“We don’t even like to touch dust, especially if it’s made up of the shattered pieces of our own hearts. Thankfully, we don[t have to. We can hand it over to God — the one who forms our dust into something we want but never could have made for ourselves. . . . it’s better to wrestle with Truth than wallow in turmoil.”- Lysa TerKeurst
“Consider it pure joy, my brothers and sisters, whenever you face trials of many kinds, because you know that the testing of your faith produces perseverance. Let perseverance finish it’s work so that you may be mature and complete, not lacking anything.”- James 1:2-4
In Chapter 11 (“Upside Down”), the concluding chapter of It’s Not Supposed to Be This Way, Lysa TerKeurst asserts that it’s easy to consider it pure joy when the drive-through coffee joint messes up your order. As Ms. TerKeurst quips, just put a little Jesus on it and you’ll feel quite mature.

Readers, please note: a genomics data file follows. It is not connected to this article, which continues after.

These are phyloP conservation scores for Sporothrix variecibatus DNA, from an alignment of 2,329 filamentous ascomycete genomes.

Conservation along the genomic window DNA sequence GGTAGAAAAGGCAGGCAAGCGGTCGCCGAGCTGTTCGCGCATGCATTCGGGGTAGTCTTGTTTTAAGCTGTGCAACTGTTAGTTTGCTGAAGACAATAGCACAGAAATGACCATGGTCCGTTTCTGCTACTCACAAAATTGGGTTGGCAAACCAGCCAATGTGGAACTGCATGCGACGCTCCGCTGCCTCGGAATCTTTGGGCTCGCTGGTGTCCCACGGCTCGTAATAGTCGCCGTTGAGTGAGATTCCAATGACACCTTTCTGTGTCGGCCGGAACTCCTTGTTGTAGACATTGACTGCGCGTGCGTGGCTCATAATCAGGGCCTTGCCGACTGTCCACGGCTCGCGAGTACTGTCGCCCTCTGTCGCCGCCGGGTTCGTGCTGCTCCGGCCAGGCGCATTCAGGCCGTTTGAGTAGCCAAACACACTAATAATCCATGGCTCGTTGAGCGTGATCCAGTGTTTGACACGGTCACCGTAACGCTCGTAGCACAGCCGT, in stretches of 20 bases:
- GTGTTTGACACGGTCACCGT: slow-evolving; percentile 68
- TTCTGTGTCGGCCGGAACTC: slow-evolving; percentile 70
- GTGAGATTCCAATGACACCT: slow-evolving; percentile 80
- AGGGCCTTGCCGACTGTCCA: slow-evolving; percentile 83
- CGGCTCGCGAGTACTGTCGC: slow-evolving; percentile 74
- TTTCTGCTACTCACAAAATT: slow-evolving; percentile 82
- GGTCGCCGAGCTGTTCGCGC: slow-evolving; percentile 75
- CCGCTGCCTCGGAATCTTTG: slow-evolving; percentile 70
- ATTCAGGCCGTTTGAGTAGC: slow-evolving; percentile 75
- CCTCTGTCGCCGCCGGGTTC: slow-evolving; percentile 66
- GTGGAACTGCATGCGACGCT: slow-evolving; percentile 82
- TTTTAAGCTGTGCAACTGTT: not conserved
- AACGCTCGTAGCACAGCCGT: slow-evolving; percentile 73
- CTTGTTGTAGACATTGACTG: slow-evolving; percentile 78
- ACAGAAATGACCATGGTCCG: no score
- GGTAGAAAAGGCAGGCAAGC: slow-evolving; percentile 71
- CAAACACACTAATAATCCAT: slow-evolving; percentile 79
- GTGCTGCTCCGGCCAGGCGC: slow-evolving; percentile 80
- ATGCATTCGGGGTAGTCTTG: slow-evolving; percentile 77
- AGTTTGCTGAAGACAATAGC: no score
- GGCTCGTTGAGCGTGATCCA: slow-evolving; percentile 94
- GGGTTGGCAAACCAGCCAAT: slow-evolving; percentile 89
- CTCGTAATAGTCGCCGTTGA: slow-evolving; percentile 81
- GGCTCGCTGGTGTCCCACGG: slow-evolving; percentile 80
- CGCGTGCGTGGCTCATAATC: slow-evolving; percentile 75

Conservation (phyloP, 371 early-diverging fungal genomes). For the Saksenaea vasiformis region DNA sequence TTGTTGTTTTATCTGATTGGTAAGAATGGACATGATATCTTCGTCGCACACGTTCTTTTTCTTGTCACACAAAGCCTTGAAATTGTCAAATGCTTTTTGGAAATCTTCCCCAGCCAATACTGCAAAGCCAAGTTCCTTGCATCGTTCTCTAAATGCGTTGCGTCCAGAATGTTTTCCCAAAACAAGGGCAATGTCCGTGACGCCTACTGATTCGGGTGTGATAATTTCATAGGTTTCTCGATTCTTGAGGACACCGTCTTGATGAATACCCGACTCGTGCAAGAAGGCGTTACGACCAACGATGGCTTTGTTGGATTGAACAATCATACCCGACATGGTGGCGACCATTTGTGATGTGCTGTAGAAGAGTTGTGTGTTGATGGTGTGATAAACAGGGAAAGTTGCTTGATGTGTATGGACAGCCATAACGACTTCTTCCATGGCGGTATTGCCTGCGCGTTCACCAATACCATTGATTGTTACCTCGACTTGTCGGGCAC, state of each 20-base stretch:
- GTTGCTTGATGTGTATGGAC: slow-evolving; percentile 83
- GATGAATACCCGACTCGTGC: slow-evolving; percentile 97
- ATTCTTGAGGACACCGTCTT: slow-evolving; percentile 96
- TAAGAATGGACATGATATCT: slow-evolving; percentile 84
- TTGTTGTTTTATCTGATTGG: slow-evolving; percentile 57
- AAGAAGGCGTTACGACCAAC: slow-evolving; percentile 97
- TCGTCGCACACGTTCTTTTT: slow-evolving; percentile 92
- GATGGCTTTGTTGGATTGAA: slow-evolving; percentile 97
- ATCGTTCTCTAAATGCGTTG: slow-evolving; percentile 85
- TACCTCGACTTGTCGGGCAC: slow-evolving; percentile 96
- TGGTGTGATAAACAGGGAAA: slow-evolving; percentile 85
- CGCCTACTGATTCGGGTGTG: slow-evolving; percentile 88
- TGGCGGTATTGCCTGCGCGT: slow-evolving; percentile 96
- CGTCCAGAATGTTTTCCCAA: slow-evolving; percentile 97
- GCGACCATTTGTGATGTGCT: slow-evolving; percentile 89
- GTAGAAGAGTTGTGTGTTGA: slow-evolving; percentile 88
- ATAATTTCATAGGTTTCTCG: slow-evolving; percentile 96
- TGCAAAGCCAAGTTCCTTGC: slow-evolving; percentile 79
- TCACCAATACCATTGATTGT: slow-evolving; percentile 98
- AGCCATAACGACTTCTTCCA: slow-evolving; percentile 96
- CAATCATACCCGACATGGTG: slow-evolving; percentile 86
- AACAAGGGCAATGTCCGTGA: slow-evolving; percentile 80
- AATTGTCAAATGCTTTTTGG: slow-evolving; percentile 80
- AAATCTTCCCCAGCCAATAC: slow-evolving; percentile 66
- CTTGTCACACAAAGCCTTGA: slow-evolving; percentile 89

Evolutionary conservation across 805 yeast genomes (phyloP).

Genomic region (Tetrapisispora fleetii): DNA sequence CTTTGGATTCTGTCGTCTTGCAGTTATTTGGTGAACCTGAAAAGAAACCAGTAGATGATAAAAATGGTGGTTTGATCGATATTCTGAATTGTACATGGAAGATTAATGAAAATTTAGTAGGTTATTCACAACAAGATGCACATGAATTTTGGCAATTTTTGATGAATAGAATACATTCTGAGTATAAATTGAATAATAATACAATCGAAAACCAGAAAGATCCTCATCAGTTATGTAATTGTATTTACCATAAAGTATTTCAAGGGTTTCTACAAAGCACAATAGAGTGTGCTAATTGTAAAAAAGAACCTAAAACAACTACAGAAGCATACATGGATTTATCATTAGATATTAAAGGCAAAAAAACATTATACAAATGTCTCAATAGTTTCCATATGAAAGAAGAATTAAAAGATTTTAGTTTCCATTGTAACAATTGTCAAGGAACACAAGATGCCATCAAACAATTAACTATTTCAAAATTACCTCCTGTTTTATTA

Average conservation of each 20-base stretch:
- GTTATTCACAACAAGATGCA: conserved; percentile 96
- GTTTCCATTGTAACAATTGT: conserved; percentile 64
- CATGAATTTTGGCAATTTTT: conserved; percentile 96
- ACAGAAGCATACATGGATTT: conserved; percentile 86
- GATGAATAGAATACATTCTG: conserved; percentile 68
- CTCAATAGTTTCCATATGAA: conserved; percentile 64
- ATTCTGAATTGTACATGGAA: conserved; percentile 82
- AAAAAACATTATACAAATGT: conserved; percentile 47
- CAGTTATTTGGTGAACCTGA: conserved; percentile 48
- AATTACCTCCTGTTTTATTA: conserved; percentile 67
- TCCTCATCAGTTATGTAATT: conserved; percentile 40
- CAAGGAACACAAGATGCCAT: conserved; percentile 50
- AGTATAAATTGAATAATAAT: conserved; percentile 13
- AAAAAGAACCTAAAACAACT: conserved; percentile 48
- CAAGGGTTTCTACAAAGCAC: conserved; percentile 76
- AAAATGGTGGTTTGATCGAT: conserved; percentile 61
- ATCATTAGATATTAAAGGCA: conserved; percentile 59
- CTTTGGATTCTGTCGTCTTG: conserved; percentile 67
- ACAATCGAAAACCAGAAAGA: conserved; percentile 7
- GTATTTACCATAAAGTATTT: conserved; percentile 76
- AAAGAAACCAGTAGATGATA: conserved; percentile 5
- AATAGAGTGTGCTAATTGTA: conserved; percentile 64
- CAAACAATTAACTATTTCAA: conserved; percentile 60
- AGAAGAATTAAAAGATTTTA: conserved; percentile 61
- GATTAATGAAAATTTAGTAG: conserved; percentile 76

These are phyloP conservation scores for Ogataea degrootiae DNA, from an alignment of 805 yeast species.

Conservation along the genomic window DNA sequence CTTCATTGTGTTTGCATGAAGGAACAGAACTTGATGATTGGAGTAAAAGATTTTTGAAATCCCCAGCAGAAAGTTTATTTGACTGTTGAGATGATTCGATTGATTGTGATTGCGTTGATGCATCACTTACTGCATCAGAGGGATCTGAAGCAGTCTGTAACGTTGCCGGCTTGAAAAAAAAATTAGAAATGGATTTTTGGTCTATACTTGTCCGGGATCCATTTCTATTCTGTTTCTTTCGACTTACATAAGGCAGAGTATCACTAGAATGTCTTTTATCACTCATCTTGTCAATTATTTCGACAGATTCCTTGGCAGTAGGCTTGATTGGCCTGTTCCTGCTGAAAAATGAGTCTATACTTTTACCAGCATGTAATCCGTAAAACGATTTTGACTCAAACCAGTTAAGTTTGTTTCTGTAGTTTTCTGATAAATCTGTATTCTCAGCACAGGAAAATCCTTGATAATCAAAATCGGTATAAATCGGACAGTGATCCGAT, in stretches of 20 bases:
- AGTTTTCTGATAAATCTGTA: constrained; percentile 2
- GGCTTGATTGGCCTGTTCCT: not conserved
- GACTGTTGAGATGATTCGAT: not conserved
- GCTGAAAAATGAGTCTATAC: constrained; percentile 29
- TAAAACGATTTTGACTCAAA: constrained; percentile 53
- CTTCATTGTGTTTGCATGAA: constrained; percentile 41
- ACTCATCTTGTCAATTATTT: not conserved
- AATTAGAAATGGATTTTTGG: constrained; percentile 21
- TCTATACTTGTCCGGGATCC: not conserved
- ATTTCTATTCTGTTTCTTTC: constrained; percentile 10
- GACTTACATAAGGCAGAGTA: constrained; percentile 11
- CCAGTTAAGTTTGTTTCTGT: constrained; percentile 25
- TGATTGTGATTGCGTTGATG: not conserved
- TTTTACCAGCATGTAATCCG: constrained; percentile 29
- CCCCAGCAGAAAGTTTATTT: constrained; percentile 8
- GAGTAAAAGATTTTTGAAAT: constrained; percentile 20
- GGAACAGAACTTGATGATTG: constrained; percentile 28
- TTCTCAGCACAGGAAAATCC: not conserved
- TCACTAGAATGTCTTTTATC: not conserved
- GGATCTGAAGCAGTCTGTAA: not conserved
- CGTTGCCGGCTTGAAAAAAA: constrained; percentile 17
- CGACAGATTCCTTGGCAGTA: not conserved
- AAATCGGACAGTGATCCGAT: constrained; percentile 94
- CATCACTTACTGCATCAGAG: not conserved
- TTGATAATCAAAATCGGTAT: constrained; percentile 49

However, it’s much more difficult when it comes to those things that hurt too long or disappoint too deeply. It’s almost, Lysa observes, like a bad joke about something excruciatingly painful. That’s why, the author adds, she’s glad that the verses from James don’t say to feel the joy. Rather, consider where some glimpses of joy might be, even in the midst of all the hurt.
Because sometimes you find it hard to locate your footing with your own faith. At those times, you need to stand on someone else’s faith for a while. And when you do, you’re able to consider the presence of joy in the midst of unimaginable disappointment. Spilling tears of joy. Lysa adds:
“Tears are the truest connection we have with others, and trust is the truest connection we have with God. . . . Trust. Trading our will for ‘Thy will,’ because we know He will.”
Today’s question: Would you rather wrestle with the Truth or wallow in turmoil? Please share.
Tomorrow’s blog: “Quick to judge the reliability of God”